Topical applications of several botanical oils are approved by the German government for relieving symptoms of RA.1 These include primarily cajeput (Melaleuca leucodendra) oil, camphor oil, eucalyptus oil, fir (Abies alba and Picea abies) needle oil, pine (Pinus spp.) needle oil, and rosemary oil. A few drops of oil or more can be applied to painful joints several times a day as needed. Most of these topical applications are based on historical use and are lacking modern clinical trials to support their effectiveness in treating RA.
1. Kato T, Iijima H, Ishihara K, et al. Antibacterial effects of Listerine on oral bacteria. Bull Tokyo Dent Coll 1990;31:301-7.
2. Cosentino S, Tuberoso CI, Pisano B, et al. In-vitro antimicrobial activity and chemical composition of Sardinian Thymus essential oils. Lett Appl Microbiol 1999;29:130-5.
3. Petersson LG, Edwardsson S, Arends J. Antimicrobial effect of a dental varnish, in vitro. Swed Dent J 1992;16:183-9.
4. Cox SD, Mann CM, Markham JL, et al. The mode of antimicrobial action of the essential oil of Melaleuca alternifolia (tea tree oil). J Appl Microbiol 2000;88:170-5.
5. Serfaty R, Itic J. Comparative trial with natural herbal mouthwash versus chlorhexidine in gingivitis. J Clin Dent 1988;1:A34-7.
6. Dolara P, Corte B, Ghelardini C, et al. Local anaesthetic, antibacterial and antifungal properties of sesquiterpenes from myrrh. Planta Med 2000;66:356-8.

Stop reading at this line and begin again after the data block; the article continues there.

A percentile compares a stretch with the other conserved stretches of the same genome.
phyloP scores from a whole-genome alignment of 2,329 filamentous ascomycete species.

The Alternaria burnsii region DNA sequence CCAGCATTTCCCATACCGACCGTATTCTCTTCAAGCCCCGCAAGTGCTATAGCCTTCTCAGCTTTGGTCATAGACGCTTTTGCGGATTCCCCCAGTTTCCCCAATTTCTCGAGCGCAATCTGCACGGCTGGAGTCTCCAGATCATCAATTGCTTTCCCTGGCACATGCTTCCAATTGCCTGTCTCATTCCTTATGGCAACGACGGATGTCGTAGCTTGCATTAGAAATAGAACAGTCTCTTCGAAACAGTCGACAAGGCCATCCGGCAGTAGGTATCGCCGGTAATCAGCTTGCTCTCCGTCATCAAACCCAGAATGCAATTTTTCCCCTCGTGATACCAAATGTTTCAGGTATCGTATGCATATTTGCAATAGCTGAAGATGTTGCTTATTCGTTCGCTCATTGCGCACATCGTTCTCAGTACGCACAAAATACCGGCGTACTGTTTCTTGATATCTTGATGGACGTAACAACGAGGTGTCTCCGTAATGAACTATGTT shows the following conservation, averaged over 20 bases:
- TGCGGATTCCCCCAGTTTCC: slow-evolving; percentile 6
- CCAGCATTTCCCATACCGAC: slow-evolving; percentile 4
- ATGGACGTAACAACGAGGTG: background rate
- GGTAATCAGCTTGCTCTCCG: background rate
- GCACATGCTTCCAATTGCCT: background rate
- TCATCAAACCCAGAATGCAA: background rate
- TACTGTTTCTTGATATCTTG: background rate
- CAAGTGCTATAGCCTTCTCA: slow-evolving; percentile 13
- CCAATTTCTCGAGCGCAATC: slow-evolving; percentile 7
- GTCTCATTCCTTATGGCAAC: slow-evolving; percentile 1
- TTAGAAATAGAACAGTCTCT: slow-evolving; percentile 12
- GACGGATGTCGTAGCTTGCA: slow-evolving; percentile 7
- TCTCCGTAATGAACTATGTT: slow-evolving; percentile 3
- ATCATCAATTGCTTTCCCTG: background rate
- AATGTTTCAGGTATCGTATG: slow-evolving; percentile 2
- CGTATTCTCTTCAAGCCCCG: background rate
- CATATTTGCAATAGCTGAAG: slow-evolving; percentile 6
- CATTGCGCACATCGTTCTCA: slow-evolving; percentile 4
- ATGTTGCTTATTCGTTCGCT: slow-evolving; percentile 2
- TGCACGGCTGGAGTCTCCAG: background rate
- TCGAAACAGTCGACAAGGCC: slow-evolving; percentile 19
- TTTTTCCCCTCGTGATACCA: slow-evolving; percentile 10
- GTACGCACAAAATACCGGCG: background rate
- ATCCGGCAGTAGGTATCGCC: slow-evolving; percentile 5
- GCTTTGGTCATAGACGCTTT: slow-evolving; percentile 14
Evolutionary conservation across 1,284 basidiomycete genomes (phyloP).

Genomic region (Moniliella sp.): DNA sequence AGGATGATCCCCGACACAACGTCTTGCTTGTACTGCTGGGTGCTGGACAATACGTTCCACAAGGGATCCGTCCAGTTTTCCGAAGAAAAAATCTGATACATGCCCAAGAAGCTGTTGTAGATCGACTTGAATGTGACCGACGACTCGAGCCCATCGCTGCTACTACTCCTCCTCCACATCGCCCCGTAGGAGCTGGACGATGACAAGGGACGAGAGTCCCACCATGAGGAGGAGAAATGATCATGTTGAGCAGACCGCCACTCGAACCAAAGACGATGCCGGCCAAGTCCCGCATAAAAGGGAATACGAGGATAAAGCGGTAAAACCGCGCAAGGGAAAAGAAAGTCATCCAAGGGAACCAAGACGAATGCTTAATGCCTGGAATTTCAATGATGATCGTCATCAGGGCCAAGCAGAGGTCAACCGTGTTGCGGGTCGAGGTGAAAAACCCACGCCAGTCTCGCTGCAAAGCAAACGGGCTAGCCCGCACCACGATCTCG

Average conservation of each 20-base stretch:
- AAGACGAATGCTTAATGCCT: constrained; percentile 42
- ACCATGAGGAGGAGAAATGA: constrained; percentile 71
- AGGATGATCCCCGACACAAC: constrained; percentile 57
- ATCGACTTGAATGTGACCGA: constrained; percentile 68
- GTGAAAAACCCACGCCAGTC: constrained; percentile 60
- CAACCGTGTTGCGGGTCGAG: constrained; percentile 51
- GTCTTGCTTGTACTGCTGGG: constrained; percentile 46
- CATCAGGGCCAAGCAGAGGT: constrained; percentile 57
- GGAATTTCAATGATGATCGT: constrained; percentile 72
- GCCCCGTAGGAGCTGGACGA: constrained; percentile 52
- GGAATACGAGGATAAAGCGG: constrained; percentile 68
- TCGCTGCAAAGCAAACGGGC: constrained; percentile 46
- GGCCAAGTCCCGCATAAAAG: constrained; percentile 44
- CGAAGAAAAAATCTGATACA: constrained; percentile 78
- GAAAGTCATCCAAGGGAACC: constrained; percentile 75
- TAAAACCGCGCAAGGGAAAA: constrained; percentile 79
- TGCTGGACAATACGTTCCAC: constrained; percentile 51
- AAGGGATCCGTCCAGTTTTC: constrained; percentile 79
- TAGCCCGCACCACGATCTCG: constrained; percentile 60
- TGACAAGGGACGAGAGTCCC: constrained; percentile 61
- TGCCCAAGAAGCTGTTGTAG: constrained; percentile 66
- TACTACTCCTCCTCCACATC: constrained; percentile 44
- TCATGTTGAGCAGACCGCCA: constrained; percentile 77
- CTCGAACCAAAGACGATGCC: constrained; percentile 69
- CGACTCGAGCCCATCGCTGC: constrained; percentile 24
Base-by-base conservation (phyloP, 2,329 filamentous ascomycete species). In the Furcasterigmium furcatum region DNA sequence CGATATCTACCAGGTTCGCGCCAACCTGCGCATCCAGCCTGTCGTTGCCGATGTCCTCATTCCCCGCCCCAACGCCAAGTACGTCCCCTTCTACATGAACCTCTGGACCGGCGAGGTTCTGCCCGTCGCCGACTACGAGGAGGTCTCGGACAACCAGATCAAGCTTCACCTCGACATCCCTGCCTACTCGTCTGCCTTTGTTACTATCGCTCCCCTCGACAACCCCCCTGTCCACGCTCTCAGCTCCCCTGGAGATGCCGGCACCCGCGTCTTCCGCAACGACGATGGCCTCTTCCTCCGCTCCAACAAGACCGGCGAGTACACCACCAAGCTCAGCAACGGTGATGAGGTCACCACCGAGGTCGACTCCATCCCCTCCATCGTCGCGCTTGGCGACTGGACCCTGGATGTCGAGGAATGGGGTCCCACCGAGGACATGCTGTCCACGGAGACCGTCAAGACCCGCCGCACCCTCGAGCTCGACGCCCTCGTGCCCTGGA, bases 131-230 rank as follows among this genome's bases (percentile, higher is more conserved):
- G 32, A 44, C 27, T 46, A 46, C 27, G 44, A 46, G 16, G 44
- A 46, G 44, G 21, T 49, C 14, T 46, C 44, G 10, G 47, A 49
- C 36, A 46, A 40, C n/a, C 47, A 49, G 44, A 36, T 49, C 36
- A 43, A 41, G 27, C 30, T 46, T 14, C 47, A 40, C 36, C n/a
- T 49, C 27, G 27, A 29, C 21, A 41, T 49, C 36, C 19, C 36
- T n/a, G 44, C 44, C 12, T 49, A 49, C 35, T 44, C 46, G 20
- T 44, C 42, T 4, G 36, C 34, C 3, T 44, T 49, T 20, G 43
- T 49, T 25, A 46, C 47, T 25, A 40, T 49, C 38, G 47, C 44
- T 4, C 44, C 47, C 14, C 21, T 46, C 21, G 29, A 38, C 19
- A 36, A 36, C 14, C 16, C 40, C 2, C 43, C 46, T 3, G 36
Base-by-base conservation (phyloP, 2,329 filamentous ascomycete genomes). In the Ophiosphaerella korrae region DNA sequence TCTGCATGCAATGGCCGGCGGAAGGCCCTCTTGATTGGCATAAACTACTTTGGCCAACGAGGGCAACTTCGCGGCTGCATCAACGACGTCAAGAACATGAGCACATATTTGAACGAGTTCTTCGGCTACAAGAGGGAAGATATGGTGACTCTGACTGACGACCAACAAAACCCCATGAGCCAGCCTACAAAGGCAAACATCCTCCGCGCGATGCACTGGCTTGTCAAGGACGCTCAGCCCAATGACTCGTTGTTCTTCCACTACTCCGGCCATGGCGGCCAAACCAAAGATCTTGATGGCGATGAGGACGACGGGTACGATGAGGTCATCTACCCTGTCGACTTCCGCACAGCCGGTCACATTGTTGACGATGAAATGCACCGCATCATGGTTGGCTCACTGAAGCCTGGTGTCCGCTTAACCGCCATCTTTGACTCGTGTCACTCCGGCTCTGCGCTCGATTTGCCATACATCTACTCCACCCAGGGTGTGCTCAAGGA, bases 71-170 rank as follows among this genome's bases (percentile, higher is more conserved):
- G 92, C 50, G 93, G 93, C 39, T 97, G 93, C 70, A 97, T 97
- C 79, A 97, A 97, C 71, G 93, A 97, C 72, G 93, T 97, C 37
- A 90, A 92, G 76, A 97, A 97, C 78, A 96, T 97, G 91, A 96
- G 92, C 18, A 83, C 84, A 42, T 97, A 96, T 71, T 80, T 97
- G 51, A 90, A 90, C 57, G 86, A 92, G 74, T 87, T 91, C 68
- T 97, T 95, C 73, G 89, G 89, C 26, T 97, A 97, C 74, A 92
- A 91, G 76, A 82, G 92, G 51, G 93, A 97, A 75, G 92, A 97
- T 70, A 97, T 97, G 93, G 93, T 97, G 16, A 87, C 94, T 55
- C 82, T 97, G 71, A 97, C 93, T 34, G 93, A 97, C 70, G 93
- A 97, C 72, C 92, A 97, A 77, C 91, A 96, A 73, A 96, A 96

7. Hannah JJ, Johnson JD, Kuftinec MM. Long-term clinical evaluation of toothpaste and oral rinse containing sanguinaria extract in controlling plaque, gingival inflammation, and sulcular bleeding during orthodontic treatment. Am J Orthod Dentofacial Orthop 1989;96:199-207.
Herbs commonly used as expectorants in traditional medicine include eucalyptus, elecampane, lobelia, yerba santa (Eriodictyon californicum), wild cherry bark, gumweed (Grindelia robusta), and anise(Pimpinella anisum). Animal studies have suggested that some of these herbs increase discharge of mucus.1 However, none have been studied for efficacy in humans.
Eucalyptus is an evergreen tree native to Australia but is cultivated worldwide. The plant's leaves-and the oil that is steam-distilled from them-are used medicinally.1
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The information presented in Aisle7 is for informational purposes only. It is based on scientific studies (human, animal, or in vitro), clinical experience, or traditional usage as cited in each article. The results reported may not necessarily occur in all individuals. For many of the conditions discussed, treatment with prescription or over the counter medication is also available. Consult your doctor, practitioner, and/or pharmacist for any health problem and before using any supplements or before making any changes in prescribed medications. Information expires June 2016.